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Simon Healy of Aldermore considers the impact of the Autumn Statement on savers – and what George Osborne’s legacy will be.

If we didn’t know already, most of the headlines following the Autumn Statement focussed on the reform to stamp duty on houses.

For savers, there were also some further good news stories. An uprate to ISAs mean that savers will now be able to put away £15,240 from April 2015. Junior ISAs and Child Trust Fund limits will both be increased to £4,080. Additionally and with immediate effect, the government will allow couples who hold ISAs to pass them on at death to their surviving spouse, without the loss of the tax breaks. I know from the customers I have that this is something that is important to them at what is typically a time of both emotional and financial turmoil. In the background we are also expecting further news around how peer-to-peer lending will be included in the ISA wrapper too which will appeal to the more bullish savers looking to increase their returns in what could prove to be a longer term lower rate environment.

These are welcome changes and help to bring greater certainty for savers. ISAs continue to be the savings vehicle of choice for the government.

In this Parliament we have seen pension reforms that will change not only how we prepare for retirement but also the products companies provide and what retirees ultimately spend their money on, be it an annuity or a buy-to-let property. Savers can now put more generous sums into their ISAs and have greater flexibility across cash and equity ISAs. Investors in AIM-listed shares can also hold them inside an ISA and since September, primary school children will now be taught the virtues of personal finance and the long term investor’s friend, compound interest. The result is that saving has become far easier, from cradle to the grave, and this process, which started in the form of PEPs and TESSAs, is making the savings environment far more conducive.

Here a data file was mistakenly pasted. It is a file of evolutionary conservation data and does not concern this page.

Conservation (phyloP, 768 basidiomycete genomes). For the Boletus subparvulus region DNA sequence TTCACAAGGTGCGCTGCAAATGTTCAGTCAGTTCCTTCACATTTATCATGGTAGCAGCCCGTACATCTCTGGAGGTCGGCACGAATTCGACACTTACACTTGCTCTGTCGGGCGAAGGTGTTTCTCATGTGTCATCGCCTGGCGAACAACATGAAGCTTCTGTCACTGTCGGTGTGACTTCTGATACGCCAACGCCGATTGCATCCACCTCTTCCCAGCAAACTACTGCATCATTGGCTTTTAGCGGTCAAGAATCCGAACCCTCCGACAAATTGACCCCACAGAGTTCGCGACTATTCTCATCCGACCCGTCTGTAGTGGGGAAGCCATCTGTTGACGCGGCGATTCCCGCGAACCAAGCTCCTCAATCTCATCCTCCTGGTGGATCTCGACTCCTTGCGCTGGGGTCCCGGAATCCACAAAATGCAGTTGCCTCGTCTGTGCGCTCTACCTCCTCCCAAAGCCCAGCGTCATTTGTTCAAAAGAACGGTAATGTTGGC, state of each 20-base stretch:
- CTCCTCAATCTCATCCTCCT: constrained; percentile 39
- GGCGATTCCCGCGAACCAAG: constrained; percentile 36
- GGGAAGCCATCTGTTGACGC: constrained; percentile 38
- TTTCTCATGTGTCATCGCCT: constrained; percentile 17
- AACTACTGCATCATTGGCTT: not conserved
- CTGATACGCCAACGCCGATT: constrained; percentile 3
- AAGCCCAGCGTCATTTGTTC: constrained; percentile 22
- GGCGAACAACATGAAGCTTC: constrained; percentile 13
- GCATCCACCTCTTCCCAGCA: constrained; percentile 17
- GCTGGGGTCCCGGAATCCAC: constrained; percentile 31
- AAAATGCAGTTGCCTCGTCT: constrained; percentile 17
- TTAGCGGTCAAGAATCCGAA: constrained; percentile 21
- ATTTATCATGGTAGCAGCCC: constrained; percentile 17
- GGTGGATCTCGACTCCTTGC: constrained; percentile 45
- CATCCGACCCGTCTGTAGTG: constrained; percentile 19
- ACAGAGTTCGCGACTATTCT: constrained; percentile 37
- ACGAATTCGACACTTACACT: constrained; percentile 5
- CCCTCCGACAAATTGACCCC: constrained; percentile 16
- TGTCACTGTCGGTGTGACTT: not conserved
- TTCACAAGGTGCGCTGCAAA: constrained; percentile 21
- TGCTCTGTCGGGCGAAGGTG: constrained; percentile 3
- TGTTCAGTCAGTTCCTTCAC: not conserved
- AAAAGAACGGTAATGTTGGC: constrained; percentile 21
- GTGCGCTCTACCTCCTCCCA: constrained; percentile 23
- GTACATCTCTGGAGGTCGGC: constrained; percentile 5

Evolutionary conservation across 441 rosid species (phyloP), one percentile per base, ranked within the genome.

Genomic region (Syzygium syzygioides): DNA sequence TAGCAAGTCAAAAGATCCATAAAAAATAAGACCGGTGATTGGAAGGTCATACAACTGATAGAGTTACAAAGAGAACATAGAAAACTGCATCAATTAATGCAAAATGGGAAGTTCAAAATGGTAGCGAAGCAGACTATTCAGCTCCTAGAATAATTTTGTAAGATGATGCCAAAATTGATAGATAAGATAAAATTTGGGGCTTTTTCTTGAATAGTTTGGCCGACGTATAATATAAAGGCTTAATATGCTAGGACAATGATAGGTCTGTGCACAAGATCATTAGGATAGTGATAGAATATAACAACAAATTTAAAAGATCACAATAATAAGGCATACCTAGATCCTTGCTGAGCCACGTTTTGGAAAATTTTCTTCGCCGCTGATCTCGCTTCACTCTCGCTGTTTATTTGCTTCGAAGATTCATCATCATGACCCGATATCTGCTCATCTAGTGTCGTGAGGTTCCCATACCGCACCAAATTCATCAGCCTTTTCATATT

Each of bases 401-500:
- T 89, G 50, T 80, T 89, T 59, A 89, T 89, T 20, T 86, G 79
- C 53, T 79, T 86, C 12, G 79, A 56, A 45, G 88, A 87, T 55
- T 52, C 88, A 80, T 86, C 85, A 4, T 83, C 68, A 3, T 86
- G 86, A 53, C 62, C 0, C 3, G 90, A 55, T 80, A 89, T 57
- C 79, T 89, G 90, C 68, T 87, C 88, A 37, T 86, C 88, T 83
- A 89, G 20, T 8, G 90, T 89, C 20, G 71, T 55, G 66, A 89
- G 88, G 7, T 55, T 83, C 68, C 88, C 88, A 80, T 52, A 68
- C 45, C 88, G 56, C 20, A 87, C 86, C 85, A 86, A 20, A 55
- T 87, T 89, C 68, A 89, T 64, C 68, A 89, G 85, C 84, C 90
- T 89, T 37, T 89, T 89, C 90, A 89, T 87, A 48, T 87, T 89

Yet, what will the Government’s legacy be for savers? While we have seen significant reforms across the savings landscape, speak to any saver and you quickly get the sense that this era may simply be remembered for the Bank of England holding base rates at 0.5 per cent? If the low rate environment persists as many commentators expect, then the real problem for the government is how to maintain and encourage a sustainable savings culture when the rewards for doing so are not always obvious.

We may all be aware of Keynes’s ‘Paradox of thrift’ that suggests that an economy that saves during a recession may actually be bad as it weakens overall demand, yet we don’t want a society that doesn’t let people save at all. While I welcome the changes by the Government, it can be argued that they are simply tinkering around the edges and failing to address the issue that is low base rates.

It’s food for thought. A scheme suggested by the Centre for Policy Studies believes using the tax system is the best way to encourage savings. We’re certainly on the right track, but ultimately we do not want to have a society that understands the importance of savings, but has no incentive to save themselves. We cannot afford to lose this opportunity now because we won’t be able to afford it into the future.

Simon Healy is managing director for savings at Aldermore

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